The use of controlled atmospheres to preserve food is well established. In the 1930s chilled fresh beef, stored under carbon dioxide, was being shipped from Australia and New Zealand to the UK. However, until comparatively recently such methods were confined to bulk supplies of meat and fruit. In the last decade, fresh food sales in supermarkets have increased considerably, resulting in changes in both distribution methods and the associated storage conditions. Most fresh and many chilled foods are now prepared and packaged in central depots from where they are distributed to the retail outlets. Food must therefore remain ‘fresh’ throughout a longer distribution chain and still allow a reasonable ‘shelf life’ in the retailer’s premises. An increasingly competitive market also demands that supplies are available throughout the week, including Monday morning and Saturday afternoon — periods in the past when shelves became depleted because of possible deterioration over the Sunday closed period. Modified atmosphere packaging offered the possibilities of achieving a significant increase in shelf life without losing the description of ‘fresh food.’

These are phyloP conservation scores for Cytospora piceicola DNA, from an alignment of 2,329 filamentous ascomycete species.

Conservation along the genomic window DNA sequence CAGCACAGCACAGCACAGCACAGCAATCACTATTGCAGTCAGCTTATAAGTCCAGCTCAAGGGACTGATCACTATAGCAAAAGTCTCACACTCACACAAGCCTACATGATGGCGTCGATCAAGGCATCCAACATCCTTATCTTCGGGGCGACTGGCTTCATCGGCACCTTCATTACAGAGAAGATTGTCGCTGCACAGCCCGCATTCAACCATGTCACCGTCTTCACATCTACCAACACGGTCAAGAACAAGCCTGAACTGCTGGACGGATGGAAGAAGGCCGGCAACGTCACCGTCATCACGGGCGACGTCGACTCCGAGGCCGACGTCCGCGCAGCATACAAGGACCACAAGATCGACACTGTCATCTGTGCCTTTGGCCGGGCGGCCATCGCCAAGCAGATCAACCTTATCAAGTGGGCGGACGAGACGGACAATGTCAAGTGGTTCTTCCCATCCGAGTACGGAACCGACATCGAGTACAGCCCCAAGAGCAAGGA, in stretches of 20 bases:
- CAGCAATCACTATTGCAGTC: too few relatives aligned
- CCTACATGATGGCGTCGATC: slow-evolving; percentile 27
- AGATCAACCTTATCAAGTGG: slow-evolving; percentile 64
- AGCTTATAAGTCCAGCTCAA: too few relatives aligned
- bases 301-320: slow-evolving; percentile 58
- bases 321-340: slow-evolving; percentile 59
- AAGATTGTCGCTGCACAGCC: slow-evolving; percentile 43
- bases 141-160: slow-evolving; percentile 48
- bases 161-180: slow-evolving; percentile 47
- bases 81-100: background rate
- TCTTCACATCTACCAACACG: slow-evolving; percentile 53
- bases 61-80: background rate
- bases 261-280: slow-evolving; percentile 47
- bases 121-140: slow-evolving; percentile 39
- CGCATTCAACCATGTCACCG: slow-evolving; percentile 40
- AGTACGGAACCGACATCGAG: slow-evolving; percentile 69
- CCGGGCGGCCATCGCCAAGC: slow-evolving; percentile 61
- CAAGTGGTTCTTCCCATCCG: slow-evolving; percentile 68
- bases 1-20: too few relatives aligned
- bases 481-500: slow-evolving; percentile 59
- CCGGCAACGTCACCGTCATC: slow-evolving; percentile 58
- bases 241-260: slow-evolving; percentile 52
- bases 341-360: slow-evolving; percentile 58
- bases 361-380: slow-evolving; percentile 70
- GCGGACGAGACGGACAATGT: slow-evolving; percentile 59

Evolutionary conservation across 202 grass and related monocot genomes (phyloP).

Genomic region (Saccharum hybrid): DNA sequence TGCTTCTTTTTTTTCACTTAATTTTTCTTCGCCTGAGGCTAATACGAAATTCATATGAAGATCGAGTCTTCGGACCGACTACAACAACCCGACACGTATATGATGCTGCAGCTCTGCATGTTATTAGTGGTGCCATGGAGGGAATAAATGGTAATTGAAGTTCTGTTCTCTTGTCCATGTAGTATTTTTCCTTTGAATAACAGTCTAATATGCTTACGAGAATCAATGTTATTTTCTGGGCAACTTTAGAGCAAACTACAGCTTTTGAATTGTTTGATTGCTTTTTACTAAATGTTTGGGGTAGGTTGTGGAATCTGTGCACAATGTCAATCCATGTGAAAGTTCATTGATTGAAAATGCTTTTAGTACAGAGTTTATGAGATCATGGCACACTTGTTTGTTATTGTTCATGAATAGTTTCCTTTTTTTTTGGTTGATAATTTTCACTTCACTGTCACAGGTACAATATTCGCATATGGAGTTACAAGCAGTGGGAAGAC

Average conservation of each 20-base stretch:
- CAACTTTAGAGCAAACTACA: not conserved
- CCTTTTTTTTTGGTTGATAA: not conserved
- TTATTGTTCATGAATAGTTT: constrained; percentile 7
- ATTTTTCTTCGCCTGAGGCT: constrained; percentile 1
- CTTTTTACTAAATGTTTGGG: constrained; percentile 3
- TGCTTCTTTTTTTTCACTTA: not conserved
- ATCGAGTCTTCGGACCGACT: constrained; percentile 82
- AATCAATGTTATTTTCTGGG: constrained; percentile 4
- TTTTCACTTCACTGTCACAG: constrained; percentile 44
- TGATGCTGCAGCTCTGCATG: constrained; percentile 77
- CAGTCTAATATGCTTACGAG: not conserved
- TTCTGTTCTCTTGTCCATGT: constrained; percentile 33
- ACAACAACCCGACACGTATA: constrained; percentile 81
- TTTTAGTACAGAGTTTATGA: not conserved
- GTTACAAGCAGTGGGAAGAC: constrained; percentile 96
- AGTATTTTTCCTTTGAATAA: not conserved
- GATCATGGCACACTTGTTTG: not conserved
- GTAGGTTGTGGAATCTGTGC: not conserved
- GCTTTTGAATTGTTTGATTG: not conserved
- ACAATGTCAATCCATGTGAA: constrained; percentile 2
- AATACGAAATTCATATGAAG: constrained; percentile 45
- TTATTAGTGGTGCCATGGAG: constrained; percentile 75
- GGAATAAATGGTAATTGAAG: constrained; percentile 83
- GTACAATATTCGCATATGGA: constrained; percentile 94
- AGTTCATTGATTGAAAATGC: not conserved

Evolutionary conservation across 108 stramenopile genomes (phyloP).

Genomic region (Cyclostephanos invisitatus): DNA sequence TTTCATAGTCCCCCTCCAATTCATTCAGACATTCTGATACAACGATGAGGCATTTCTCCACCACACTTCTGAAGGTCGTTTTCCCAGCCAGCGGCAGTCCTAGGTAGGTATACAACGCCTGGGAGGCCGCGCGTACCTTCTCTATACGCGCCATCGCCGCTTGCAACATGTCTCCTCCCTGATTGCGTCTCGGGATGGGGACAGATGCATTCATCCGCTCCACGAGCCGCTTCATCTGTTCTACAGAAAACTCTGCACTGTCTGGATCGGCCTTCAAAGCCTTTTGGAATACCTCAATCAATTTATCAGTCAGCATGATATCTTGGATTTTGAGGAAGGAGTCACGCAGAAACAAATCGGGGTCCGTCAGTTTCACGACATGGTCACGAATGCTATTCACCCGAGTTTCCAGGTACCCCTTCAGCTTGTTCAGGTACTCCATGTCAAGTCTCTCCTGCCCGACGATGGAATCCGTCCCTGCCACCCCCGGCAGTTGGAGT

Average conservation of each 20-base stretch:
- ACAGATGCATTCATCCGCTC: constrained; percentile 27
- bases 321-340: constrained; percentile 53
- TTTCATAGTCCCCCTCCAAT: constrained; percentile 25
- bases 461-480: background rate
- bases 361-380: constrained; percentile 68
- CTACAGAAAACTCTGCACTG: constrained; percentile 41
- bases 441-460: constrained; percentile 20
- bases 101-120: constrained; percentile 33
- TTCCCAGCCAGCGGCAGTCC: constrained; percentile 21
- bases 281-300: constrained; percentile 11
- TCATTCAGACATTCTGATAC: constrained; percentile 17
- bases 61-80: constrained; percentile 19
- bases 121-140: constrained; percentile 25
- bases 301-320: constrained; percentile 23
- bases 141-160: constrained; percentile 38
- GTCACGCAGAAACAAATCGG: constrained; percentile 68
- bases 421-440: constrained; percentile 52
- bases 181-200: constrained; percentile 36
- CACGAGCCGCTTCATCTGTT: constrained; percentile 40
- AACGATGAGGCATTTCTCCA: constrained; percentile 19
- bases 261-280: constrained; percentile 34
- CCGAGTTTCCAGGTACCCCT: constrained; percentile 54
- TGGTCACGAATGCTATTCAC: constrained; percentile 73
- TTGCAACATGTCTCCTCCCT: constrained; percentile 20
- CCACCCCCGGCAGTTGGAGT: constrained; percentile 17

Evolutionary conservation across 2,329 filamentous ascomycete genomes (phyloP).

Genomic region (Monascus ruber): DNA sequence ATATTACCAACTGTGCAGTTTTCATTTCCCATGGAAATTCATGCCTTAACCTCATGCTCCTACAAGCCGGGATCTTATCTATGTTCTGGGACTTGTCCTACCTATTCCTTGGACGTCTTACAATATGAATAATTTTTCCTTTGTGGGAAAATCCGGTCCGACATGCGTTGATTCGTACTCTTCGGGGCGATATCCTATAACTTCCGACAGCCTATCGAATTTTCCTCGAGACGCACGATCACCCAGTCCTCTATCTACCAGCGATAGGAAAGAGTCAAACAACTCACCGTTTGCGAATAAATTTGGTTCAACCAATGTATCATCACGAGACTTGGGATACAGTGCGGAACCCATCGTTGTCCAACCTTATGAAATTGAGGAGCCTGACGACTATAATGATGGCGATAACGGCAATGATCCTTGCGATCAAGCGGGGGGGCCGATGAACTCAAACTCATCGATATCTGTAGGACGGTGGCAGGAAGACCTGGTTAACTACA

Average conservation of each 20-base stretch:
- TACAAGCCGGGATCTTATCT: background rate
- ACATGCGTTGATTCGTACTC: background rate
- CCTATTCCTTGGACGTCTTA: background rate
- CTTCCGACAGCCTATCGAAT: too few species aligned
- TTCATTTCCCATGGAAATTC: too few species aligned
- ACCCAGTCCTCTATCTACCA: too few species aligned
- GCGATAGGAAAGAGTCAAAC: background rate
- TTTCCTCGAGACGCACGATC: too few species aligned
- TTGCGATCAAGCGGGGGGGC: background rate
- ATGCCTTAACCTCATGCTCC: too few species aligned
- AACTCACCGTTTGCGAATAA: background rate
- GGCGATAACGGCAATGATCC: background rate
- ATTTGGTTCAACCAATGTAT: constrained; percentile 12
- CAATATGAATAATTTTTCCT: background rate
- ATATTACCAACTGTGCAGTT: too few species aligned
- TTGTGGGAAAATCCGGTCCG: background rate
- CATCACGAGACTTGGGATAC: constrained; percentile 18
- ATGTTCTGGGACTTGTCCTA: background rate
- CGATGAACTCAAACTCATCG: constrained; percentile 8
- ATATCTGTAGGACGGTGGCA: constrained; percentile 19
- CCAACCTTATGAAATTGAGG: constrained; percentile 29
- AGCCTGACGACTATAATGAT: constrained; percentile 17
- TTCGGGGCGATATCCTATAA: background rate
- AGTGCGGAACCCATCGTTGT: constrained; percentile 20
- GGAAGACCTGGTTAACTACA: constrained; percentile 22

Shelf Life Modify Atmosphere Packaging Mould Growth Water Vapour Transmission Rate Vacuum Packaging 
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© Blackie and Son Ltd 1987

Authors and Affiliations

  • Richard Inns

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